Listening to Beethoven #121 – Kriegslied der Österreicher WoO 122


Peanuts comic strip, drawn by Charles M. Schulz (c)PNTS

Kriegslied der Österreicher WoO 122 for voice and piano (1797, Beethoven aged 26)

Dedication not known
Text Josef Friedelberg

Duration 3’15”

Listen

Background and Critical Reception

There is no official translation of Friedelberg’s text – at least none that I could find – but a loose interpretation via Google reveals something of a hymn to Germany, while inspiring his newish home countrymen too. ‘Man, woman and child in Austria. feel deeply your own worth’, runs the last verse.

The song draws out the point made by the unknown writer of the booklet notes for Capriccio’s set of the complete songs, who notes that ‘Beethoven’s songs are not music for the concert hall, but, for the large part, house music for the sophisticated entertainment or the edification of the educated classes.’

Thoughts

As with his previous setting of Friedelberg’s poetry, Beethoven offers a full bodied setting of a celebratory text. As noted in that setting, the piano functions to double the melody and provide a bit of punctuation between verses. It is the sort of song you can imagine being sung after a few drinks!

Recording used and Spotify link

Hermann Prey (baritone), Leonard Hokanson (piano), Berlin Heinrich Schütz Choir / Wolfgang Matkowitz

Hermann Prey is brilliant here, a wonderful tone complemented by the Heinrich Schütz Kreis, Berlin, in the refrains.

You can chart the Arcana Beethoven playlist as it grows, with one recommended version of each piece we listen to. Catch up here!

Also written in 1797 Dussek La Consolation Op.62

Next up Piano Sonata no.4 in E flat major Op.7

Listening to Beethoven #102 – Abschiedsgesang an Wiens Bürger WoO 121


Peanuts comic strip, drawn by Charles M. Schulz (c)PNTS

Abschiedsgesang an Wiens Bürger for voice and piano (1794-6, Beethoven aged 25)

Dedication not known
Text Josef Friedelberg

Duration 2’45”

Listen

Background and Critical Reception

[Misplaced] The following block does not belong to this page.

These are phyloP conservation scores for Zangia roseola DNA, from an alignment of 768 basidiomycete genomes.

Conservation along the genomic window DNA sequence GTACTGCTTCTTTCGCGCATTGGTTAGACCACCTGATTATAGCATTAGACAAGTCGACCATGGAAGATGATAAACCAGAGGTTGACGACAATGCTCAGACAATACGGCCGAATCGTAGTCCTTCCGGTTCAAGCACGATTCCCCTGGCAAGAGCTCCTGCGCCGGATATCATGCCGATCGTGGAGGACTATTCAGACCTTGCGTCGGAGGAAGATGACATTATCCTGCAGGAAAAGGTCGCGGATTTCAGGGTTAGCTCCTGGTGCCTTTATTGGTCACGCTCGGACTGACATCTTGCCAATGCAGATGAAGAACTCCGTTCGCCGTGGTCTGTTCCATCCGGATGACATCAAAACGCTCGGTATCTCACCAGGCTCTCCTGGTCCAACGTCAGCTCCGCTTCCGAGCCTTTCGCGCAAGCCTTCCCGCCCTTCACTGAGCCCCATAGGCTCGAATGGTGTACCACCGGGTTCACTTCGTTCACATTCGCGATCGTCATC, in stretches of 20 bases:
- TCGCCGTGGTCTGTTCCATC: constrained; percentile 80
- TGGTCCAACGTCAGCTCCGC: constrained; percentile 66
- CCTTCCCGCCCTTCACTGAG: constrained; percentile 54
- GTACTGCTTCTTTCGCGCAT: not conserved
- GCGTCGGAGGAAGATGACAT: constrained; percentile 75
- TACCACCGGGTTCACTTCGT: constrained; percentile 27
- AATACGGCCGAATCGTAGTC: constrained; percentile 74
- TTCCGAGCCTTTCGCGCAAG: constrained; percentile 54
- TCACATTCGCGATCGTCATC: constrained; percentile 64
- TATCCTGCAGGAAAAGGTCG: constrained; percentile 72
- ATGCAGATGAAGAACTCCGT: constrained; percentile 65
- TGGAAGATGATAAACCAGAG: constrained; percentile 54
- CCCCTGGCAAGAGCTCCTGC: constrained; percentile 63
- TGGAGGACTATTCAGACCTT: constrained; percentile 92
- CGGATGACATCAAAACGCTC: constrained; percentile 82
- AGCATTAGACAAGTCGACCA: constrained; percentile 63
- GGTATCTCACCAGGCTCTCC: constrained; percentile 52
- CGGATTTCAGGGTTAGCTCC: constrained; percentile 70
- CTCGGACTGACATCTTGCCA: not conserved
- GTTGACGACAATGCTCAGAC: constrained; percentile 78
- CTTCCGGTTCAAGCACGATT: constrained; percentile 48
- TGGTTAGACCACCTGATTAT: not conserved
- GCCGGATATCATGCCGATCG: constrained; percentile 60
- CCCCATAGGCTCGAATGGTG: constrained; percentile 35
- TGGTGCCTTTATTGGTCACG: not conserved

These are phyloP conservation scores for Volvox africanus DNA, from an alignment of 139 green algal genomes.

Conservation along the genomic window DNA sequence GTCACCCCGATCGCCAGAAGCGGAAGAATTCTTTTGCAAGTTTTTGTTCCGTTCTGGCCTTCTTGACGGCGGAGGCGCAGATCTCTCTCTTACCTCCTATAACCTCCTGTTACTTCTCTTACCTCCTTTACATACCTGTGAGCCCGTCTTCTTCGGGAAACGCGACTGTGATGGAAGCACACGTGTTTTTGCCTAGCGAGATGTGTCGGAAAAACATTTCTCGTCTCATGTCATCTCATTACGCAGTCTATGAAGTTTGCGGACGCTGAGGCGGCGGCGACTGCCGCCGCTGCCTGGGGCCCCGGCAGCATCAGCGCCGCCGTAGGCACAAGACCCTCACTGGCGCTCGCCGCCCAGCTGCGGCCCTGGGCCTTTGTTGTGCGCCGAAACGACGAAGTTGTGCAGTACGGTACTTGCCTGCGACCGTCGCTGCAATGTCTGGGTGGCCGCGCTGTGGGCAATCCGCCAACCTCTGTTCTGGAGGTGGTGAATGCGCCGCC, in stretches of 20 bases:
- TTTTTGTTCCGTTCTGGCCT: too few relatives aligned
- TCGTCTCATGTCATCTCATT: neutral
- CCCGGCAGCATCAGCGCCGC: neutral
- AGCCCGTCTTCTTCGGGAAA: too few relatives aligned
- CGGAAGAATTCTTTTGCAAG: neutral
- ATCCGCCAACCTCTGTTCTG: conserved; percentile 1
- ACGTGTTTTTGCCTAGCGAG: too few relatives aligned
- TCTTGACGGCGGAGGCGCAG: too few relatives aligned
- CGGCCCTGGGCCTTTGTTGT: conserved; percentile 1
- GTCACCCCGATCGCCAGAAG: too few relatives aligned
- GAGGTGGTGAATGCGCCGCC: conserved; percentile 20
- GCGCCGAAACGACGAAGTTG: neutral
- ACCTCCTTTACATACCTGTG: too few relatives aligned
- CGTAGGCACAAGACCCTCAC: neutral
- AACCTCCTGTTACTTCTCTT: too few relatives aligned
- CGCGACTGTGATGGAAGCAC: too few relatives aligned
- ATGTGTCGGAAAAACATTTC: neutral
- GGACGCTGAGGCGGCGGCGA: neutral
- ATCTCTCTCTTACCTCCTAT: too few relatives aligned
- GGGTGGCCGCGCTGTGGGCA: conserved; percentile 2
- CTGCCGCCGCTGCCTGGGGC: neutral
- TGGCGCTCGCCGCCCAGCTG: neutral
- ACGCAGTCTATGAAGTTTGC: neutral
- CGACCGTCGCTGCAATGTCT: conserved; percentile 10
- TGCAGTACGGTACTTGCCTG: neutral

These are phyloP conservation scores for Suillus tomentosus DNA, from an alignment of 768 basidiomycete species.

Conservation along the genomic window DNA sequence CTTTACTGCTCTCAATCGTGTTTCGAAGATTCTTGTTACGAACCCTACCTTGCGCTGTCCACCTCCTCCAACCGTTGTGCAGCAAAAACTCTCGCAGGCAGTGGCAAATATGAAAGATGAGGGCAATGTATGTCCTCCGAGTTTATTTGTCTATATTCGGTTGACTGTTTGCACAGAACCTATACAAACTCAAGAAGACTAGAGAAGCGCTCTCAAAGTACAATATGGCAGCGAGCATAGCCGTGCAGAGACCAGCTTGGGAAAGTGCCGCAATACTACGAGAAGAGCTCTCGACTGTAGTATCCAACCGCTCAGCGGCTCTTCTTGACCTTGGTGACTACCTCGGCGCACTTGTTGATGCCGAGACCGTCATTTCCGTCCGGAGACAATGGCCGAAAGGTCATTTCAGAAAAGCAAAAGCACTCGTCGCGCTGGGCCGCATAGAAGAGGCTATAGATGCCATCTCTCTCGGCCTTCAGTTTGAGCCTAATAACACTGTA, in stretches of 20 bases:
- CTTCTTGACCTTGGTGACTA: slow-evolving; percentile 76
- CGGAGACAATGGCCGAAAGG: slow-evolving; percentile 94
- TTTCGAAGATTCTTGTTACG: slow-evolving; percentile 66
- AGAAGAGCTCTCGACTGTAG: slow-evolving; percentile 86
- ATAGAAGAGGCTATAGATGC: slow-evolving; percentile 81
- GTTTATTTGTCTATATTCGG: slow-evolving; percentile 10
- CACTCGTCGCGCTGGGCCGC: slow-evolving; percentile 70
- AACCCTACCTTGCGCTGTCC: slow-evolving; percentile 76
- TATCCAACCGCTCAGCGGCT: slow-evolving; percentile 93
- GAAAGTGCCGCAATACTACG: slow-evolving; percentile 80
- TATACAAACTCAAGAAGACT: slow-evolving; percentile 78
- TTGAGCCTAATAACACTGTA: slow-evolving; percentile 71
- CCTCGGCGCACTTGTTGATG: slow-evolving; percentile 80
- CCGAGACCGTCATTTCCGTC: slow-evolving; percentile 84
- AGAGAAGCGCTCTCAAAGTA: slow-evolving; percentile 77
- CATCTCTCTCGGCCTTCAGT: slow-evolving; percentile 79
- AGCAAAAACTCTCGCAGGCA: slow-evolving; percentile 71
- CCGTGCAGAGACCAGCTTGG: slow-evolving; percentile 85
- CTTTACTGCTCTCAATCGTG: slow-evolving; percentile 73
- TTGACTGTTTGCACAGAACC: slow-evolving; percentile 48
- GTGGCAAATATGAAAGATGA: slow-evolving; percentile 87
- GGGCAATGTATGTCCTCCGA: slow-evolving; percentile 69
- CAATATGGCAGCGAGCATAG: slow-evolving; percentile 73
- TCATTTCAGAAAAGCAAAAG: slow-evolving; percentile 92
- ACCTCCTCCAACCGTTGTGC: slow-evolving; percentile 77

It is interesting and slightly curious that Beethoven should set Josef Friedelberg’s poem Abschiedsgesang an Wiens Bürger (Song of Farewell to the Citizens of Vienna on the Departure of the Flag Division of the Viennese Voluntary Corps) while seemingly away from the city himself. The date of composition is given as November 1796, just as he was on the point of returning from Berlin and the successful premiere of his two Sonatas for cello and piano.

The uncredited booklet for Capriccio’s complete edition of the Beethoven songs puts its composition in context. ‘The Beethoven of the songs for voice and piano is thus less concerned with establishing his own artistic autonomy than with serving music lovers with compositions in accordance with their expectations and possibilities. This explains why he kept the technical requirements for playing the piano movement to a low to moderate standard, and also the fact that he set texts to music as a favour to people, or when commissioned to do so, which explains the choice of many of the poems’.

Thoughts

This song for lower voices and piano is a red-blooded offering, with a fulsome vocal from the male soloist as the piano sets the march tempo. Then there is a brisk intervention from the male chorus as a refrain. The song feels nationalistic, especially with the choir, and is designed as a basic but bracing ensemble piece.

Recording used and Spotify link

Hermann Prey (baritone), Leonard Hokanson (piano), Berlin Heinrich Schütz Choir / Wolfgang Matkowitz

You can chart the Arcana Beethoven playlist as it grows, with one recommended version of each piece we listen to. Catch up here!

Also written in 1796 Cramer Piano Concerto no.2 in D minor Op.16

Next up Ah! Perfido Op.65